There is no way to argue that an exemption to permit a religiously motivated abortion is “more dangerous” to the government’s asserted interest in fetal life than exemptions for pregnancies that pose a risk to the health of the pregnant person or that are the result of rape or incest.

The underinclusivity of Indiana’s efforts to protect fetal life was also fatal to the state’s argument that preventing the plaintiffs from accessing abortions was “the least restrictive means” of safeguarding its stated interest in fetal life.

There is a direct line between this reasoning and pandemic-era orders granting exemptions from quarantine regulations for religious organizations and gatherings. While the Supreme Court initially upheld state public health measures limiting religious gatherings, once Justice Amy Coney Barrett joined the Court, religious exemption law entered a new era—the government’s ability to deny an exemption to a religious entity became suspect if the law at issue contained any other exemption. In Tandon v. Newsom, for example, the Supreme Court held that California had to permit indoor religious gatherings because certain businesses such as hairdressers and restaurants were exempt from COVID-19 restrictions. To be clear, exceptions to state abortion bans are uniformly narrow and difficult to implement. But under the Tandon rule, their existence on the books means that exceptions for religiously motivated abortions must exist, too.

Supporters of those precedents are no doubt aghast at this decision, but, like all constitutional rights, the right to religious liberty must be granted in a neutral way. This commitment to neutrality is also visible in the Court of Appeals’ conclusion that abortion can be a religious practice. Though government attorneys typically exercise deference toward a plaintiff’s account of their religious practices as religious, Indiana asserted in its appeal that abortion could not be a religious exercise. Invoking the Supreme Court’s notorious 2014 Burwell v. Hobby Lobby decision—which granted corporations an RFRA exemption from the contraceptive coverage mandate of the Affordable Care Act—Indiana’s court dismissed the state’s argument that abortion is not a religious exercise, holding “if a corporation can engage in a religious exercise by refusing to provide abortifacients … a pregnant person can engage in a religious exercise by pursuing an abortion.”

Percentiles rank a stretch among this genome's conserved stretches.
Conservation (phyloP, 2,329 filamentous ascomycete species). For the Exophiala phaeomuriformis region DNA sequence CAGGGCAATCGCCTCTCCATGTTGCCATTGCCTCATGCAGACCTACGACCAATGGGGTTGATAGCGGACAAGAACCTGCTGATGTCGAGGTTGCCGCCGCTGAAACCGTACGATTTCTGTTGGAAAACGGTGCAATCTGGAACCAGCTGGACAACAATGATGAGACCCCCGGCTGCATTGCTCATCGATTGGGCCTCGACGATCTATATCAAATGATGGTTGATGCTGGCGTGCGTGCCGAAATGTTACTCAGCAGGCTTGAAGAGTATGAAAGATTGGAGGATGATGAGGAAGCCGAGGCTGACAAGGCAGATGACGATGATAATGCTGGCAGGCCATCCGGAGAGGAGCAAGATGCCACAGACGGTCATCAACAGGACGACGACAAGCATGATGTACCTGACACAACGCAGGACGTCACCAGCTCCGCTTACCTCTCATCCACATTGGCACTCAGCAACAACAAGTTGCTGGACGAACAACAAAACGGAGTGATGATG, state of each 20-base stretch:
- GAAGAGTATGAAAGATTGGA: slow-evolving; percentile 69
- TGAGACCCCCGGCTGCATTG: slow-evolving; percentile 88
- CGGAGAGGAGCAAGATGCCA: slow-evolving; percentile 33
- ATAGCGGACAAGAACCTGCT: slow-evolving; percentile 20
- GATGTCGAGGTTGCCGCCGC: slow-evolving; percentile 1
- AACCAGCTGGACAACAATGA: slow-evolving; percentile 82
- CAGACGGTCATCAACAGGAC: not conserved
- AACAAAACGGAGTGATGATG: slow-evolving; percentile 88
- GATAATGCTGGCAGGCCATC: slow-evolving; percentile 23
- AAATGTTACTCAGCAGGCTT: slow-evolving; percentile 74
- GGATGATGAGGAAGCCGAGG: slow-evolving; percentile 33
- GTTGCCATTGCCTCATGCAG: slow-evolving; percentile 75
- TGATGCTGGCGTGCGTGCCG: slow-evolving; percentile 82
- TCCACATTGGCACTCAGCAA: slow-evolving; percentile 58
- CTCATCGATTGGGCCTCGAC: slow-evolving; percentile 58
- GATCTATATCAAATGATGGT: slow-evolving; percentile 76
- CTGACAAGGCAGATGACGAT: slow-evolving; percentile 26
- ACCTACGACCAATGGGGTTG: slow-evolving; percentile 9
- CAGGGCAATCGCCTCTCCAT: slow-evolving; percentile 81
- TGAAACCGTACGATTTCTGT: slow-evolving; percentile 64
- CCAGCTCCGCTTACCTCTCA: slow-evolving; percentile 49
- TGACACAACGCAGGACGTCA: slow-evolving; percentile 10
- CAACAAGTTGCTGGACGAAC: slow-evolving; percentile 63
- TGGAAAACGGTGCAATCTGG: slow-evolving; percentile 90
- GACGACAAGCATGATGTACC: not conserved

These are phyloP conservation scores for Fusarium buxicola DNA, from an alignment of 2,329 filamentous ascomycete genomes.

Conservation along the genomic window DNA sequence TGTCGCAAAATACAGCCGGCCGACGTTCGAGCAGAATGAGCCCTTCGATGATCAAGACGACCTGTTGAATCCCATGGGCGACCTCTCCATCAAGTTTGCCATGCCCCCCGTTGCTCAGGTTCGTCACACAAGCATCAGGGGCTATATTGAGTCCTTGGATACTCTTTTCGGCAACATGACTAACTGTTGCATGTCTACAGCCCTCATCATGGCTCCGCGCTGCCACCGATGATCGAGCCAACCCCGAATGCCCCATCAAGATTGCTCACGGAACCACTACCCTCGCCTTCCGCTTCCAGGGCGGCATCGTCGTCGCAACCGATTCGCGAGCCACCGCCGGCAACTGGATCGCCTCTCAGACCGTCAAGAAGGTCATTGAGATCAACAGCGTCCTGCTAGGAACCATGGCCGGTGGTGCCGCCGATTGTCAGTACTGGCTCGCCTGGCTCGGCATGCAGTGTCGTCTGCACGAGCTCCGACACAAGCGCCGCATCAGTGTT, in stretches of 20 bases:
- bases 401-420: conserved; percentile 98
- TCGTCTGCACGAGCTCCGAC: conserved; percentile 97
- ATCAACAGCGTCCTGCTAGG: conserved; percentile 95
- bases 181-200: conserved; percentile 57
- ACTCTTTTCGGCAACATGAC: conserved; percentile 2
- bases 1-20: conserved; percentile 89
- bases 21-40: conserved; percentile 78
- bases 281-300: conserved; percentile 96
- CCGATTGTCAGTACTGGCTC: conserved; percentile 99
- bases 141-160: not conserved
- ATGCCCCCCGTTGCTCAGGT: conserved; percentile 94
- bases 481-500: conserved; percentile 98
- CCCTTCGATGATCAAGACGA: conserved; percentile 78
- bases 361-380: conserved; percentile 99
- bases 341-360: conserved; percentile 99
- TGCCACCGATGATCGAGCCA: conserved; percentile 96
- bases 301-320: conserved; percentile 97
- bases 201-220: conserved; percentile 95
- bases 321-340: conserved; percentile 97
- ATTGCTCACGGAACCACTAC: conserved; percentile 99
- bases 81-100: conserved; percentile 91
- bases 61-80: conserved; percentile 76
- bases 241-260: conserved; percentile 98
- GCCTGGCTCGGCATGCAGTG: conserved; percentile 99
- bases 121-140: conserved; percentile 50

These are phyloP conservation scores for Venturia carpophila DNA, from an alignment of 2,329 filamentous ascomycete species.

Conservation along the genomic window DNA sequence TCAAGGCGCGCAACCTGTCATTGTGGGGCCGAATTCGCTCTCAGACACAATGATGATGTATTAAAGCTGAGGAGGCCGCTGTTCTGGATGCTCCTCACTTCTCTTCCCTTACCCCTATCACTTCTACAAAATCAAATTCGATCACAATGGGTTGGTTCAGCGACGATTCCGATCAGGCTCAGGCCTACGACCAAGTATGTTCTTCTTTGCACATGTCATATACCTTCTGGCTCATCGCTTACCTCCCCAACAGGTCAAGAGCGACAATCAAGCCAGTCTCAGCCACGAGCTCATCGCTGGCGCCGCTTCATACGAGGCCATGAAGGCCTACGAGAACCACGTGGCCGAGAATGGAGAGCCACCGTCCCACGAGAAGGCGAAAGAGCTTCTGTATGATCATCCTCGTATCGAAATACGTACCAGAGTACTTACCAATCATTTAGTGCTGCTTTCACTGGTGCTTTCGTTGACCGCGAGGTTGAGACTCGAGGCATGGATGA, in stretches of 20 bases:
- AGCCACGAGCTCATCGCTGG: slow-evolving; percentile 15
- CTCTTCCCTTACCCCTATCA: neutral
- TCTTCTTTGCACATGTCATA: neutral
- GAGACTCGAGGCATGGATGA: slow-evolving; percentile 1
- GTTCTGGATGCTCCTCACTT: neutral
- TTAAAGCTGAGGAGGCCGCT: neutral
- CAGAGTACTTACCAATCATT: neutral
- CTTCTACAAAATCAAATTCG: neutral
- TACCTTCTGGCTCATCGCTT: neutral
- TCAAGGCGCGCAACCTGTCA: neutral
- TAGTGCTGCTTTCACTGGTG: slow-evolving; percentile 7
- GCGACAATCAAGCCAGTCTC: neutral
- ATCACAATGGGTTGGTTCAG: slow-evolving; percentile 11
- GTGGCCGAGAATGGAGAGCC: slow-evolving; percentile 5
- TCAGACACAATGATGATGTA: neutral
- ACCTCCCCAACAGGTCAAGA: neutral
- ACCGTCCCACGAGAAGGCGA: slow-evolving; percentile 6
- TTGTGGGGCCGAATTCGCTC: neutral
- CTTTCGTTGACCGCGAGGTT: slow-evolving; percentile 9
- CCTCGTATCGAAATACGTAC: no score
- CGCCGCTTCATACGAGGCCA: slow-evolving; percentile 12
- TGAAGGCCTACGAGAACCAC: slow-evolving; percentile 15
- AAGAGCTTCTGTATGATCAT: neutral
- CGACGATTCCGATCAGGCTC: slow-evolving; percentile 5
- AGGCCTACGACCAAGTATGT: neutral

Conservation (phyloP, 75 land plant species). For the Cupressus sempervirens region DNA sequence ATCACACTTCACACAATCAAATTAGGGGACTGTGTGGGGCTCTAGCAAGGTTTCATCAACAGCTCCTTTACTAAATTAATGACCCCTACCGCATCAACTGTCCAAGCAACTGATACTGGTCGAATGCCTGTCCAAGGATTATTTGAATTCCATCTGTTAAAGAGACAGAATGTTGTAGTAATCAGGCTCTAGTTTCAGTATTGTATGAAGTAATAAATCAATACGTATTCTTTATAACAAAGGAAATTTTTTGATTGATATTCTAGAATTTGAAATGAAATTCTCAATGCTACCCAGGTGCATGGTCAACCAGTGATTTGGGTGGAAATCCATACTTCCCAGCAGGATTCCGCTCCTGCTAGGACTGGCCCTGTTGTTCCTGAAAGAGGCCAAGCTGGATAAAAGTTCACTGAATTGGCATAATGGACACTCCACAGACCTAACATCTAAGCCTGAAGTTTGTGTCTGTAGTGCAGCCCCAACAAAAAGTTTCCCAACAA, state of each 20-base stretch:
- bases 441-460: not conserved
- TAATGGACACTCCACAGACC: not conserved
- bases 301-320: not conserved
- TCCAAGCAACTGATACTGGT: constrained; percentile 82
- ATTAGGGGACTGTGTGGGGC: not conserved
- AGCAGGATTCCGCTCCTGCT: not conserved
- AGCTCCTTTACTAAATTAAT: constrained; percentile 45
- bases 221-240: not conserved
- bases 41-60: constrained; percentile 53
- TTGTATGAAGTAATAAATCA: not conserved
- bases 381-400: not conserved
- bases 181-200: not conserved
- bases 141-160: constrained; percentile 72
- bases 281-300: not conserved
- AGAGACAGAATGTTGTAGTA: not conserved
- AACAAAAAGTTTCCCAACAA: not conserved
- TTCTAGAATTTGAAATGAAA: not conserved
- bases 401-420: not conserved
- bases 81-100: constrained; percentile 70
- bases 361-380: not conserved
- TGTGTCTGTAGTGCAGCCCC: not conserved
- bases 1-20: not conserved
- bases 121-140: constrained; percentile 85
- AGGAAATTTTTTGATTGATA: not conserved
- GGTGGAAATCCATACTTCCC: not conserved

Indiana will almost certainly appeal the court’s order, but it will be difficult for the Indiana Supreme Court to overturn this case on the merits. The same is true for the state courts adjudicating pending cases asserting a religious right to abortion in Wyoming, Kentucky, and Utah. Courts cannot venerate anti-abortion religious beliefs while rejecting the sincerely held pro-abortion beliefs of pregnant people. Not only would it be hypocritical, it would be unconstitutional. Favoring the religious beliefs and practices of some over others undermines free exercise rights and violates the prohibition against government favoritism of religion.